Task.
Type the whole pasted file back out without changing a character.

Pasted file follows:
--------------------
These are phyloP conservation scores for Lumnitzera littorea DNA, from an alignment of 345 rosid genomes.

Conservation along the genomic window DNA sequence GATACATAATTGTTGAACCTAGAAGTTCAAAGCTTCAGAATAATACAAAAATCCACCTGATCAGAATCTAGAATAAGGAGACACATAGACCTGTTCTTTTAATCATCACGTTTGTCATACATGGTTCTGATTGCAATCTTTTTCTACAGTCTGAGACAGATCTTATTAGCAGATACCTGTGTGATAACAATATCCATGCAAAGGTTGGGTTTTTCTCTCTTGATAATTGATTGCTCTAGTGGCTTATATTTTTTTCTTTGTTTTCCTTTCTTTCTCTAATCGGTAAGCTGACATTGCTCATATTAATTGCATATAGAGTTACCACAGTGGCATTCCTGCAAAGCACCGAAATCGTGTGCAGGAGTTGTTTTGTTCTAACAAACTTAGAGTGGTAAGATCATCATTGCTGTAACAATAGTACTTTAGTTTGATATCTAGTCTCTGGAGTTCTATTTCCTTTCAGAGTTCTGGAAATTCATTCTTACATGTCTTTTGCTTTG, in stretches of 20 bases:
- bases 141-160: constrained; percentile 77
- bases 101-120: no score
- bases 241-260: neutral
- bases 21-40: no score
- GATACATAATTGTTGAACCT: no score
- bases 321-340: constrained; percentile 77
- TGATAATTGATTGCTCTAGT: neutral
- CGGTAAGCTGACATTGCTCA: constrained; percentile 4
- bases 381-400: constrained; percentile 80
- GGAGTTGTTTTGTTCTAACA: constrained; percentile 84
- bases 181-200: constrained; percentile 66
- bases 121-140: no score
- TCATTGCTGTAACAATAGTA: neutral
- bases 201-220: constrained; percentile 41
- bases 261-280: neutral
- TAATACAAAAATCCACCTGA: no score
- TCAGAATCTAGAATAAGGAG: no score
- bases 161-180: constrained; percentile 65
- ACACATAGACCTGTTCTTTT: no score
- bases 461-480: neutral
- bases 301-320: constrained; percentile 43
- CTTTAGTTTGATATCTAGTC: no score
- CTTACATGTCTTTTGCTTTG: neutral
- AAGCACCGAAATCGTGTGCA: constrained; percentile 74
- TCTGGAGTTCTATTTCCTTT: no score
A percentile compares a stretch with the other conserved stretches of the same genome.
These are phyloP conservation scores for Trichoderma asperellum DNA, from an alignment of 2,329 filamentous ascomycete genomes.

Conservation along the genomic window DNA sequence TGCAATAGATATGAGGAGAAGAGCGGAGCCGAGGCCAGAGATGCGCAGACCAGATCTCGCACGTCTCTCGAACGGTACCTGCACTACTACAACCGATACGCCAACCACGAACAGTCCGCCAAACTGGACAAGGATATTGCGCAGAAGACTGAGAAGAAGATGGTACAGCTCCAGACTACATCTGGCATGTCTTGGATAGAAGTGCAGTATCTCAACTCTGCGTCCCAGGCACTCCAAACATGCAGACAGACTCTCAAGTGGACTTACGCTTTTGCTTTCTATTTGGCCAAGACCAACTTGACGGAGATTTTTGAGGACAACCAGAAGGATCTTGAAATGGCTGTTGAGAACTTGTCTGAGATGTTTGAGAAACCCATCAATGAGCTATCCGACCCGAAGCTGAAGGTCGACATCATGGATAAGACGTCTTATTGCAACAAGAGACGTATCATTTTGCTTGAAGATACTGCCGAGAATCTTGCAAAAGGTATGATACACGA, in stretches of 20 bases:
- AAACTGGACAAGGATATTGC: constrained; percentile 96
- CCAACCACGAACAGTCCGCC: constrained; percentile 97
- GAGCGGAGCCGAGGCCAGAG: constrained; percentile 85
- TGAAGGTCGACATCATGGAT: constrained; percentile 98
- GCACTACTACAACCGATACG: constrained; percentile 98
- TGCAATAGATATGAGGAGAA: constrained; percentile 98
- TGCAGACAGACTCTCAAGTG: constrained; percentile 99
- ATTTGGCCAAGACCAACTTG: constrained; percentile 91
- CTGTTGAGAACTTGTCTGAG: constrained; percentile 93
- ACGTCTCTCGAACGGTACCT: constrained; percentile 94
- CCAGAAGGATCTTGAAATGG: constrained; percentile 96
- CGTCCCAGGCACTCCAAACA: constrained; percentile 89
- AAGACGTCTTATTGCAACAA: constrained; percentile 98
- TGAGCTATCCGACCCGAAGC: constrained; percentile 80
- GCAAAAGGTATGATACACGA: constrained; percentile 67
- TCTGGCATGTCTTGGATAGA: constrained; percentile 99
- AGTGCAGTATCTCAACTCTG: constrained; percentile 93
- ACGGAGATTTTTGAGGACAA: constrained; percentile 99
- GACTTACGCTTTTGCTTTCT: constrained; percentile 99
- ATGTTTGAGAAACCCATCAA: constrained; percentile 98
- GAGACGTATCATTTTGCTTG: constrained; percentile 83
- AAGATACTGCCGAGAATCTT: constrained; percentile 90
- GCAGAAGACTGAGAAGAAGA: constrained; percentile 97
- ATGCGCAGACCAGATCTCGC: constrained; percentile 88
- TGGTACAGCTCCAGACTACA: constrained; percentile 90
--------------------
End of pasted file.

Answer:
These are phyloP conservation scores for Lumnitzera littorea DNA, from an alignment of 345 rosid genomes.

Conservation along the genomic window DNA sequence GATACATAATTGTTGAACCTAGAAGTTCAAAGCTTCAGAATAATACAAAAATCCACCTGATCAGAATCTAGAATAAGGAGACACATAGACCTGTTCTTTTAATCATCACGTTTGTCATACATGGTTCTGATTGCAATCTTTTTCTACAGTCTGAGACAGATCTTATTAGCAGATACCTGTGTGATAACAATATCCATGCAAAGGTTGGGTTTTTCTCTCTTGATAATTGATTGCTCTAGTGGCTTATATTTTTTTCTTTGTTTTCCTTTCTTTCTCTAATCGGTAAGCTGACATTGCTCATATTAATTGCATATAGAGTTACCACAGTGGCATTCCTGCAAAGCACCGAAATCGTGTGCAGGAGTTGTTTTGTTCTAACAAACTTAGAGTGGTAAGATCATCATTGCTGTAACAATAGTACTTTAGTTTGATATCTAGTCTCTGGAGTTCTATTTCCTTTCAGAGTTCTGGAAATTCATTCTTACATGTCTTTTGCTTTG, in stretches of 20 bases:
- bases 141-160: constrained; percentile 77
- bases 101-120: no score
- bases 241-260: neutral
- bases 21-40: no score
- GATACATAATTGTTGAACCT: no score
- bases 321-340: constrained; percentile 77
- TGATAATTGATTGCTCTAGT: neutral
- CGGTAAGCTGACATTGCTCA: constrained; percentile 4
- bases 381-400: constrained; percentile 80
- GGAGTTGTTTTGTTCTAACA: constrained; percentile 84
- bases 181-200: constrained; percentile 66
- bases 121-140: no score
- TCATTGCTGTAACAATAGTA: neutral
- bases 201-220: constrained; percentile 41
- bases 261-280: neutral
- TAATACAAAAATCCACCTGA: no score
- TCAGAATCTAGAATAAGGAG: no score
- bases 161-180: constrained; percentile 65
- ACACATAGACCTGTTCTTTT: no score
- bases 461-480: neutral
- bases 301-320: constrained; percentile 43
- CTTTAGTTTGATATCTAGTC: no score
- CTTACATGTCTTTTGCTTTG: neutral
- AAGCACCGAAATCGTGTGCA: constrained; percentile 74
- TCTGGAGTTCTATTTCCTTT: no score
A percentile compares a stretch with the other conserved stretches of the same genome.
These are phyloP conservation scores for Trichoderma asperellum DNA, from an alignment of 2,329 filamentous ascomycete genomes.

Conservation along the genomic window DNA sequence TGCAATAGATATGAGGAGAAGAGCGGAGCCGAGGCCAGAGATGCGCAGACCAGATCTCGCACGTCTCTCGAACGGTACCTGCACTACTACAACCGATACGCCAACCACGAACAGTCCGCCAAACTGGACAAGGATATTGCGCAGAAGACTGAGAAGAAGATGGTACAGCTCCAGACTACATCTGGCATGTCTTGGATAGAAGTGCAGTATCTCAACTCTGCGTCCCAGGCACTCCAAACATGCAGACAGACTCTCAAGTGGACTTACGCTTTTGCTTTCTATTTGGCCAAGACCAACTTGACGGAGATTTTTGAGGACAACCAGAAGGATCTTGAAATGGCTGTTGAGAACTTGTCTGAGATGTTTGAGAAACCCATCAATGAGCTATCCGACCCGAAGCTGAAGGTCGACATCATGGATAAGACGTCTTATTGCAACAAGAGACGTATCATTTTGCTTGAAGATACTGCCGAGAATCTTGCAAAAGGTATGATACACGA, in stretches of 20 bases:
- AAACTGGACAAGGATATTGC: constrained; percentile 96
- CCAACCACGAACAGTCCGCC: constrained; percentile 97
- GAGCGGAGCCGAGGCCAGAG: constrained; percentile 85
- TGAAGGTCGACATCATGGAT: constrained; percentile 98
- GCACTACTACAACCGATACG: constrained; percentile 98
- TGCAATAGATATGAGGAGAA: constrained; percentile 98
- TGCAGACAGACTCTCAAGTG: constrained; percentile 99
- ATTTGGCCAAGACCAACTTG: constrained; percentile 91
- CTGTTGAGAACTTGTCTGAG: constrained; percentile 93
- ACGTCTCTCGAACGGTACCT: constrained; percentile 94
- CCAGAAGGATCTTGAAATGG: constrained; percentile 96
- CGTCCCAGGCACTCCAAACA: constrained; percentile 89
- AAGACGTCTTATTGCAACAA: constrained; percentile 98
- TGAGCTATCCGACCCGAAGC: constrained; percentile 80
- GCAAAAGGTATGATACACGA: constrained; percentile 67
- TCTGGCATGTCTTGGATAGA: constrained; percentile 99
- AGTGCAGTATCTCAACTCTG: constrained; percentile 93
- ACGGAGATTTTTGAGGACAA: constrained; percentile 99
- GACTTACGCTTTTGCTTTCT: constrained; percentile 99
- ATGTTTGAGAAACCCATCAA: constrained; percentile 98
- GAGACGTATCATTTTGCTTG: constrained; percentile 83
- AAGATACTGCCGAGAATCTT: constrained; percentile 90
- GCAGAAGACTGAGAAGAAGA: constrained; percentile 97
- ATGCGCAGACCAGATCTCGC: constrained; percentile 88
- TGGTACAGCTCCAGACTACA: constrained; percentile 90